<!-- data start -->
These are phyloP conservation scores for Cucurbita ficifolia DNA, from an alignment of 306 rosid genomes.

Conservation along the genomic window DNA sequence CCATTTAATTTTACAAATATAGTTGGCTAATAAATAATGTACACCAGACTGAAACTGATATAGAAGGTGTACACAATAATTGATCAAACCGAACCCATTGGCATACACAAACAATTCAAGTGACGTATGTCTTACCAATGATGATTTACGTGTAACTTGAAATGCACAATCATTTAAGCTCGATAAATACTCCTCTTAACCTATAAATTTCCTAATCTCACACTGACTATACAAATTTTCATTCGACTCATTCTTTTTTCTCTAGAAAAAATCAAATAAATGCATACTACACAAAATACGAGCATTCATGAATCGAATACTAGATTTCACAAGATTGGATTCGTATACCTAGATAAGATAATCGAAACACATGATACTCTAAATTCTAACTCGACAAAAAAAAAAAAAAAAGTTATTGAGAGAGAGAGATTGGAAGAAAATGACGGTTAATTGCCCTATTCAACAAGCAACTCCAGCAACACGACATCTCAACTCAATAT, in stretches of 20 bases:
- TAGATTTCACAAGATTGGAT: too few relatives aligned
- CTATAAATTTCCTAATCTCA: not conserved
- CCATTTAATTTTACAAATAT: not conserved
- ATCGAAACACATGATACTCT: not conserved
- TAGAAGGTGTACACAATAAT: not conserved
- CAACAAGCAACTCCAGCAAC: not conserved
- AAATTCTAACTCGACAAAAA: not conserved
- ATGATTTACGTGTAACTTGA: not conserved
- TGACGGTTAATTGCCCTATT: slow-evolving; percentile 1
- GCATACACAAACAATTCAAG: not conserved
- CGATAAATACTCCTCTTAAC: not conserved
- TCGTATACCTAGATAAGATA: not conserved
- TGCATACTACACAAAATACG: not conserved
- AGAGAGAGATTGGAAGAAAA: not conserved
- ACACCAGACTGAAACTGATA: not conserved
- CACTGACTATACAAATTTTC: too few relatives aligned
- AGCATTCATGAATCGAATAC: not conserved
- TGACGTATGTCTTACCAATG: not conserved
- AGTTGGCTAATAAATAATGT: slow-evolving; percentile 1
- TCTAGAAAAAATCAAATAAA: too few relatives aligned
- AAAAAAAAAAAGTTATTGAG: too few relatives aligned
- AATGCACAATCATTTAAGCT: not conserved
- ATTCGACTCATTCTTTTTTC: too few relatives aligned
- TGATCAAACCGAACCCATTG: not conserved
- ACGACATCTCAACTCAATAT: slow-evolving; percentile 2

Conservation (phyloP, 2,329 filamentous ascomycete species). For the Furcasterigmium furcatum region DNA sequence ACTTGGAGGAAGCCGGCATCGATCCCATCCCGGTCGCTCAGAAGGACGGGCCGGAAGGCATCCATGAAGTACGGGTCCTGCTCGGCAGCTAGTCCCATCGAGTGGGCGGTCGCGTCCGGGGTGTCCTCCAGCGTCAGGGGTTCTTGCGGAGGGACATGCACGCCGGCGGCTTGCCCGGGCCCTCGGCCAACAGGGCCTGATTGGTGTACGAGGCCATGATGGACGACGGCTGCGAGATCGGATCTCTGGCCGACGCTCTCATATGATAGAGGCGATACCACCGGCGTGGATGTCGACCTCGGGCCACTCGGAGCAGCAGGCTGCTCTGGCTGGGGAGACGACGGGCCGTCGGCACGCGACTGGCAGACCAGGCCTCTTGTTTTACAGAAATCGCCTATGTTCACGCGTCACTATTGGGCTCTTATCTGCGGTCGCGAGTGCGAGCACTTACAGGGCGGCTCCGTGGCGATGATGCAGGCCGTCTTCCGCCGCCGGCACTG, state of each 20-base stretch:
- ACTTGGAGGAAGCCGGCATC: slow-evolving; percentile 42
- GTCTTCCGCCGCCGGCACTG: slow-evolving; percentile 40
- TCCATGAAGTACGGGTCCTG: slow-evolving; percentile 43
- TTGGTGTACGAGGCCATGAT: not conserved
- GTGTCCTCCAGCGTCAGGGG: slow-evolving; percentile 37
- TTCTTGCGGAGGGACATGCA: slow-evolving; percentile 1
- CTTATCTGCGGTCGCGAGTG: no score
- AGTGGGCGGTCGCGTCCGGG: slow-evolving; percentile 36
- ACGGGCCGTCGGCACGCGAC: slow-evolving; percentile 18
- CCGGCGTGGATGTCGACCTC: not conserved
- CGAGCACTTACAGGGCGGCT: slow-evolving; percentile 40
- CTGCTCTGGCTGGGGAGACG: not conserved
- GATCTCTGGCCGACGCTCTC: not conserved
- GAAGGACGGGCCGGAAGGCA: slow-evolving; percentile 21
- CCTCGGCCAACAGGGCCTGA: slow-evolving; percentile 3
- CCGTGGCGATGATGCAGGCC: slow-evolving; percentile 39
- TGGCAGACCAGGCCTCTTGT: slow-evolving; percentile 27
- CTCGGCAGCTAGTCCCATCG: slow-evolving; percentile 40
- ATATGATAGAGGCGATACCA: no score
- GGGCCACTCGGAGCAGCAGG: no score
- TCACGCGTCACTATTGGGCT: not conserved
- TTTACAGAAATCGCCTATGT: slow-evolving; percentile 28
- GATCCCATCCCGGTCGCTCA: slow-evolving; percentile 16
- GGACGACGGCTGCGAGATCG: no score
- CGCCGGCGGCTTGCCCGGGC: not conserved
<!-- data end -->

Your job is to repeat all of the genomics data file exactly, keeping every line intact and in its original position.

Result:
These are phyloP conservation scores for Cucurbita ficifolia DNA, from an alignment of 306 rosid genomes.

Conservation along the genomic window DNA sequence CCATTTAATTTTACAAATATAGTTGGCTAATAAATAATGTACACCAGACTGAAACTGATATAGAAGGTGTACACAATAATTGATCAAACCGAACCCATTGGCATACACAAACAATTCAAGTGACGTATGTCTTACCAATGATGATTTACGTGTAACTTGAAATGCACAATCATTTAAGCTCGATAAATACTCCTCTTAACCTATAAATTTCCTAATCTCACACTGACTATACAAATTTTCATTCGACTCATTCTTTTTTCTCTAGAAAAAATCAAATAAATGCATACTACACAAAATACGAGCATTCATGAATCGAATACTAGATTTCACAAGATTGGATTCGTATACCTAGATAAGATAATCGAAACACATGATACTCTAAATTCTAACTCGACAAAAAAAAAAAAAAAAGTTATTGAGAGAGAGAGATTGGAAGAAAATGACGGTTAATTGCCCTATTCAACAAGCAACTCCAGCAACACGACATCTCAACTCAATAT, in stretches of 20 bases:
- TAGATTTCACAAGATTGGAT: too few relatives aligned
- CTATAAATTTCCTAATCTCA: not conserved
- CCATTTAATTTTACAAATAT: not conserved
- ATCGAAACACATGATACTCT: not conserved
- TAGAAGGTGTACACAATAAT: not conserved
- CAACAAGCAACTCCAGCAAC: not conserved
- AAATTCTAACTCGACAAAAA: not conserved
- ATGATTTACGTGTAACTTGA: not conserved
- TGACGGTTAATTGCCCTATT: slow-evolving; percentile 1
- GCATACACAAACAATTCAAG: not conserved
- CGATAAATACTCCTCTTAAC: not conserved
- TCGTATACCTAGATAAGATA: not conserved
- TGCATACTACACAAAATACG: not conserved
- AGAGAGAGATTGGAAGAAAA: not conserved
- ACACCAGACTGAAACTGATA: not conserved
- CACTGACTATACAAATTTTC: too few relatives aligned
- AGCATTCATGAATCGAATAC: not conserved
- TGACGTATGTCTTACCAATG: not conserved
- AGTTGGCTAATAAATAATGT: slow-evolving; percentile 1
- TCTAGAAAAAATCAAATAAA: too few relatives aligned
- AAAAAAAAAAAGTTATTGAG: too few relatives aligned
- AATGCACAATCATTTAAGCT: not conserved
- ATTCGACTCATTCTTTTTTC: too few relatives aligned
- TGATCAAACCGAACCCATTG: not conserved
- ACGACATCTCAACTCAATAT: slow-evolving; percentile 2

Conservation (phyloP, 2,329 filamentous ascomycete species). For the Furcasterigmium furcatum region DNA sequence ACTTGGAGGAAGCCGGCATCGATCCCATCCCGGTCGCTCAGAAGGACGGGCCGGAAGGCATCCATGAAGTACGGGTCCTGCTCGGCAGCTAGTCCCATCGAGTGGGCGGTCGCGTCCGGGGTGTCCTCCAGCGTCAGGGGTTCTTGCGGAGGGACATGCACGCCGGCGGCTTGCCCGGGCCCTCGGCCAACAGGGCCTGATTGGTGTACGAGGCCATGATGGACGACGGCTGCGAGATCGGATCTCTGGCCGACGCTCTCATATGATAGAGGCGATACCACCGGCGTGGATGTCGACCTCGGGCCACTCGGAGCAGCAGGCTGCTCTGGCTGGGGAGACGACGGGCCGTCGGCACGCGACTGGCAGACCAGGCCTCTTGTTTTACAGAAATCGCCTATGTTCACGCGTCACTATTGGGCTCTTATCTGCGGTCGCGAGTGCGAGCACTTACAGGGCGGCTCCGTGGCGATGATGCAGGCCGTCTTCCGCCGCCGGCACTG, state of each 20-base stretch:
- ACTTGGAGGAAGCCGGCATC: slow-evolving; percentile 42
- GTCTTCCGCCGCCGGCACTG: slow-evolving; percentile 40
- TCCATGAAGTACGGGTCCTG: slow-evolving; percentile 43
- TTGGTGTACGAGGCCATGAT: not conserved
- GTGTCCTCCAGCGTCAGGGG: slow-evolving; percentile 37
- TTCTTGCGGAGGGACATGCA: slow-evolving; percentile 1
- CTTATCTGCGGTCGCGAGTG: no score
- AGTGGGCGGTCGCGTCCGGG: slow-evolving; percentile 36
- ACGGGCCGTCGGCACGCGAC: slow-evolving; percentile 18
- CCGGCGTGGATGTCGACCTC: not conserved
- CGAGCACTTACAGGGCGGCT: slow-evolving; percentile 40
- CTGCTCTGGCTGGGGAGACG: not conserved
- GATCTCTGGCCGACGCTCTC: not conserved
- GAAGGACGGGCCGGAAGGCA: slow-evolving; percentile 21
- CCTCGGCCAACAGGGCCTGA: slow-evolving; percentile 3
- CCGTGGCGATGATGCAGGCC: slow-evolving; percentile 39
- TGGCAGACCAGGCCTCTTGT: slow-evolving; percentile 27
- CTCGGCAGCTAGTCCCATCG: slow-evolving; percentile 40
- ATATGATAGAGGCGATACCA: no score
- GGGCCACTCGGAGCAGCAGG: no score
- TCACGCGTCACTATTGGGCT: not conserved
- TTTACAGAAATCGCCTATGT: slow-evolving; percentile 28
- GATCCCATCCCGGTCGCTCA: slow-evolving; percentile 16
- GGACGACGGCTGCGAGATCG: no score
- CGCCGGCGGCTTGCCCGGGC: not conserved